posted by Johio83 on Jul 14, 2014 at 07:18:14 pm     #   2 people liked this

Is Endcycle an outlier?

In every. sense. of. the. word.

posted by ahmahler on Jul 14, 2014 at 07:55:40 pm     #  

6th_Floor posted at 05:56:27 PM on Jul 14, 2014:

Upso: High school students that don't want to ride a bus to school.

Speaking about TPS, I have seen a consistent presence of empty bike racks at TPS schools. And during the colder months, which also happens to include the bulk of the school year, I cannot ever recall seeing significant numbers of TPS riding bicycles to and from schools.

I think you are entirely missing the point. The infrastructure isn't there for significant numbers of ANYBODY to ride bikes anywhere other than the scattered trails.

posted by upso on Jul 14, 2014 at 08:53:31 pm     #   2 people liked this

Ok, I’m going to throw something out that is admittedly a stretch but want someone to point out the fallacy of my reasoning which is quite possible. So I was thinking about this on my way home tonight. In Lucas County (population 437,000) there are probably close to 100,000-200,000 gun owners? (very random guess assuming one in two adults) and that number has been swelling over the last few years. Of obvious importance is gun safety and training. With this much interest in guns how about forming a Toledo Firearms Coop? The Coop would receive state assistance and provide hands on training for young people entering the job force to become trained as certified armorers and trainers – it would partner with law enforcement who could even provide ceased guns which are presently rotting away somewhere. Those gun could be checked and maintained by the students as part of their training and resold to the public at a significant discount. Returning veterans would also find preference in job opportunities for firearms training and repair. In addition there is a large patch of unused land where the Southwyck Mall used to be. With a substantial amount of dirt to make a backstop this could be transferred into an outdoor shooting range where CCW training and gun safety courses could be provided. In addition for a small investment an indoor shooting range could added as well. A great deal of the funding for this would be provided by the City and State... as training for the work force and community investment.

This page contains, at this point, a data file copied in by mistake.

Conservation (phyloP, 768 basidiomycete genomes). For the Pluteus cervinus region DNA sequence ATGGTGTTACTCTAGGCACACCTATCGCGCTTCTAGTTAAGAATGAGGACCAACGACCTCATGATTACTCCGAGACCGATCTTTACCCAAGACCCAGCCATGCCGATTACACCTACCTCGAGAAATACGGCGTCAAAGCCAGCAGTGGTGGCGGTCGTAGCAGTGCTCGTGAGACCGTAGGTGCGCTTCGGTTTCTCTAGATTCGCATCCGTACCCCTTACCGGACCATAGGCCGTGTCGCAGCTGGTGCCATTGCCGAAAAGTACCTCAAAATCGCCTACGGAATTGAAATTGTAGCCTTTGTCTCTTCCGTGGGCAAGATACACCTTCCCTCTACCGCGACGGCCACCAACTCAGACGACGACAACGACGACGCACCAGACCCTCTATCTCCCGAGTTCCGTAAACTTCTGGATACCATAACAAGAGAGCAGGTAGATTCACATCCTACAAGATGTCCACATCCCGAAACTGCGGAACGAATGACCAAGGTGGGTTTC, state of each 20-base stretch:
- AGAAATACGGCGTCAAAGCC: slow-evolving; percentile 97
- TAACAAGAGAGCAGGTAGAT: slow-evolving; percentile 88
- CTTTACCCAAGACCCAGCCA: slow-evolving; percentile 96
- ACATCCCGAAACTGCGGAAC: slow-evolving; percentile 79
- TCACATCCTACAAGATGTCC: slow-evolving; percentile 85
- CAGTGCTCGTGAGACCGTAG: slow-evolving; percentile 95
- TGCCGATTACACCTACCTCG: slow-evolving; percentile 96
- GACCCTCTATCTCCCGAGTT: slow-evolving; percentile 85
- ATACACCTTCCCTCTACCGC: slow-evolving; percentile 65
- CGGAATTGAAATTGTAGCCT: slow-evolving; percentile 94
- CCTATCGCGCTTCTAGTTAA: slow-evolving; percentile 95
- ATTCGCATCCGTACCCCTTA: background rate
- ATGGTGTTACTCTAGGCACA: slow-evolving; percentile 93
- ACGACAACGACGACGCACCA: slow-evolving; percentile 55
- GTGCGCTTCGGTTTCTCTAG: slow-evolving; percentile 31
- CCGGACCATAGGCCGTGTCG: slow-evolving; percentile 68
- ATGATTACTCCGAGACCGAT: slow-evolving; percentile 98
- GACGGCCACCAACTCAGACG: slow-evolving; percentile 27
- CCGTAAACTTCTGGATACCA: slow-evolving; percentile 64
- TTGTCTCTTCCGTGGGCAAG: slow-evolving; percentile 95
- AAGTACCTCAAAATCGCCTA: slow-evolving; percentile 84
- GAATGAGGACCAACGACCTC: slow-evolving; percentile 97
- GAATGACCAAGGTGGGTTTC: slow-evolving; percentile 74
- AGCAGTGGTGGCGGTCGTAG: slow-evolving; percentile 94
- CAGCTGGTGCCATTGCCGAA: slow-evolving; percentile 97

The interest in personal protection and firearm safety far exceeds that of biking…. Why public funding always be aimed toward things like "the arts", "biking and pubic transportation...."?

Why should all the people purchasing guns have to go and pay full price at Bass Pro and then pay full price for range time and also pay for their own training for their CCW’s which can be costly? Why should bike riders and public transportation get all the perks but responsible gun ownership be self-supporting?

I know there is fallacy in my logic somewhere but it is a puzzle to me. Why do certain things like biking fall into this "assistance category" but gun ownership does not?

BTW - I am both an avid biker and shooter but do not feel either hobby warrants city or state aid.

posted by Danneskjold on Jul 14, 2014 at 11:14:23 pm     #  

I should also point out that there are many lower income people who would benefit from this program and based on the crime map the poorer areas of town have the biggest need for safe personal protection. This would be a program that provides a great benefit to the less fortunate.

posted by Danneskjold on Jul 14, 2014 at 11:29:44 pm     #  

o_0